As marriages go, John Bayley and Iris Murdoch's was one for the ages — doting, dotty and undyingly tolerant.
He was the eminent critic and Oxford don, who also was known to stuff his pockets with leftovers. She was the brilliant novelist and skinny-dipping libertine, whose philosophical treatments of love and freedom brought her the Booker Prize and an English title.
In their more than 40 years together, they shared a private language of endearments and lived in tranquil squalor in a country house overrun with books, mail, piled-up clothes and moldering scraps of food. Visitors were spared none of the mess.
When Murdoch began to "sail into the dark" of Alzheimer's disease, Bayley fed, dressed and cleaned her. He refrained from tidying up her image, however, writing an unflinching portrait of his wife in decline that moved critics but outraged friends.
Bayley, whose bestselling "Elegy for Iris" (1998) earned him his broadest audience and inspired the 2001 movie "Iris" starring Judi Dench and Kate Winslet, died Jan. 12 at home in Lanzarote in the Canary Islands. He was 89.
His death from heart insufficiency was confirmed by his longtime editor, Robert Weil.
The distinguished academic had started out as a novelist but concentrated on criticism after meeting the prodigiously talented Murdoch, "one of those meteors," he later wrote, "who are instantly recognized." He became a prolific scholar, particularly astute on Shakespeare, Tolstoy, Pushkin and Jane Austen. His last book, "The Power of Delight" (2005), was a collection of his essays spanning 656 pages and 40 years.
Murdoch wrote more than two dozen novels peopled with cerebral characters in tangled relationships. She won the Booker, England's most prestigious literary prize, for the 1978 novel, "The Sea, the Sea."
She continued to collect accolades until the mid-1990s when she fell, as Bayley later put it, "under the dark escort" of a dreaded disease. Critics found her last novel, "Jackson's Dilemma" in 1995, repetitive and inconsistent. "The writing," said one reviewer, "is a mess."
The following year, Bayley told a London newspaper that Murdoch had Alzheimer's. He was her primary caregiver.
At Weil's urging, he began to write of his life with Murdoch as she slipped away. Divided into two parts, which he simply called "Then" and "Now," "Elegy" drew glowing reviews for its brutally frank depiction of Alzheimer's and lyrical treatment of a remarkable marriage.
"What makes [Murdoch] alive in these pages is her husband's love, which is so absolute and mysterious that it pervades every word he writes," Christopher Lehmann-Haupt wrote in the New York Times.
That admiration was not shared by many of their friends, who were pained by its disclosures. Bayley wrote that his wife could not form coherent sentences, was incontinent and passed the mornings watching "Teletubbies" on television.
"The privacy that Murdoch cherished at the best of times … has been violated by showing her at the worst of times," historian Gertrude Himmelfarb wrote in Commentary. "It is a curious 'elegy' that we are presented with — an elegy for Iris that has a way of turning into an homage to John."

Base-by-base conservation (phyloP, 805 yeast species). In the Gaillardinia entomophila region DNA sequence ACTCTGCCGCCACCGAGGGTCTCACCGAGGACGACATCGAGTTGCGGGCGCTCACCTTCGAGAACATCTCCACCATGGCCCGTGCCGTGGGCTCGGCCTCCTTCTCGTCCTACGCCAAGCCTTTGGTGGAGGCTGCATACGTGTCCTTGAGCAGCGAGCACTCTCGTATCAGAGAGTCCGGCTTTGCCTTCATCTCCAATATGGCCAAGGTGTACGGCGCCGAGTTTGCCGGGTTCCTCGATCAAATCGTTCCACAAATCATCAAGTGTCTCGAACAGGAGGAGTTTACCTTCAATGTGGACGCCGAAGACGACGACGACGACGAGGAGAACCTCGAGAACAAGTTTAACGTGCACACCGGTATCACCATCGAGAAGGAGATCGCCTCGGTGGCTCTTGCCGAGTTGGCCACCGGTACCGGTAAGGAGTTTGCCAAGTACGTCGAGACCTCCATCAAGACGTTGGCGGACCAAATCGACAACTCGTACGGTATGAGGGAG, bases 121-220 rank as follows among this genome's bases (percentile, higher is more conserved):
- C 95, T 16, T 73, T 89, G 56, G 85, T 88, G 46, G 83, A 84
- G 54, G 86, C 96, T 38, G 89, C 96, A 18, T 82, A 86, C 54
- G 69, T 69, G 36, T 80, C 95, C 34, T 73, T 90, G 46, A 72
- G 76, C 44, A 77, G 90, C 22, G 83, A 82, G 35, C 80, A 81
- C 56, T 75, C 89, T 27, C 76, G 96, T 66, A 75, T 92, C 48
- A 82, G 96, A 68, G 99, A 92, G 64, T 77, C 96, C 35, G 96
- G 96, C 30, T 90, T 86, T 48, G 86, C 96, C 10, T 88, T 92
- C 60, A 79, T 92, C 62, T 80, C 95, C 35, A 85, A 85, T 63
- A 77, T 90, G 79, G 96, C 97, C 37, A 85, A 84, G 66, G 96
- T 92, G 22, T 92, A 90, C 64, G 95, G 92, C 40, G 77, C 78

The author made no apologies. "I thought that if I could write something about her that was interesting, more people would want to read her books, which are so good," he told Telegraph Magazine in 2001. "And while I was writing, the real Iris came back to me, which gave me great pleasure."
Bayley wrote much of "Elegy for Iris" and his next memoir, "Iris and Her Friends" (2000), with Murdoch next to him in bed. His last memoir, "Widower's House: A Study in Bereavement; or, How Margot and Mella Forced Me to Flee My Home" (2001), sparked controversy when Bayley suggested in an interview that he had fictionalized his adventures with the women who pursued him after Murdoch's death in 1999.
John Oliver Bayley was born March 27, 1925, in what is now the Pakistani city of Lahore. The son of a British army officer, he served in the army from 1943 to 1947 and earned a degree from New College at Oxford in 1950.
He was about to begin his teaching career when he saw Murdoch for the first time, in 1954, bicycling past his window. He "believed her to be old, wise and plain, and hoped therefore that he had minimal competition," according to Murdoch biographer Peter J. Conradi. But the besotted scholar, who was six years her junior, was wrong on one score: She had many lovers.
In 1956 she gave them up to marry the charmingly self-effacing Bayley. "I met a man I couldn't say 'no' to," she told the Guardian in one of her last interviews, in 1996, "and I couldn't be persuaded to throw him away."
He published his first novel, "In Another Country," in 1955, then not another for four decades. He taught at Oxford for nearly 50 years, the last 18 as the Warton professor of English literature at St. Catherine's College. He retired in 1992.
He is survived by his second wife, longtime family friend Audi Villers, and a brother, Michael.
Murdoch remained ever-present in his mind.
One moonlit night before his remarriage in 2000, he and Villers were outside her home in Lanzarote, watching a rare cactus bloom.
"We stood hand in hand in the silence while the light from Audi's torch stole about among the gigantic ghost blooms," Bayley recalled. "The flowers were like a dance of the blessed spirits. I didn't believe in blessed spirits, but I believed that Iris was with me once more, joining us and making us three in the warm breath of the night."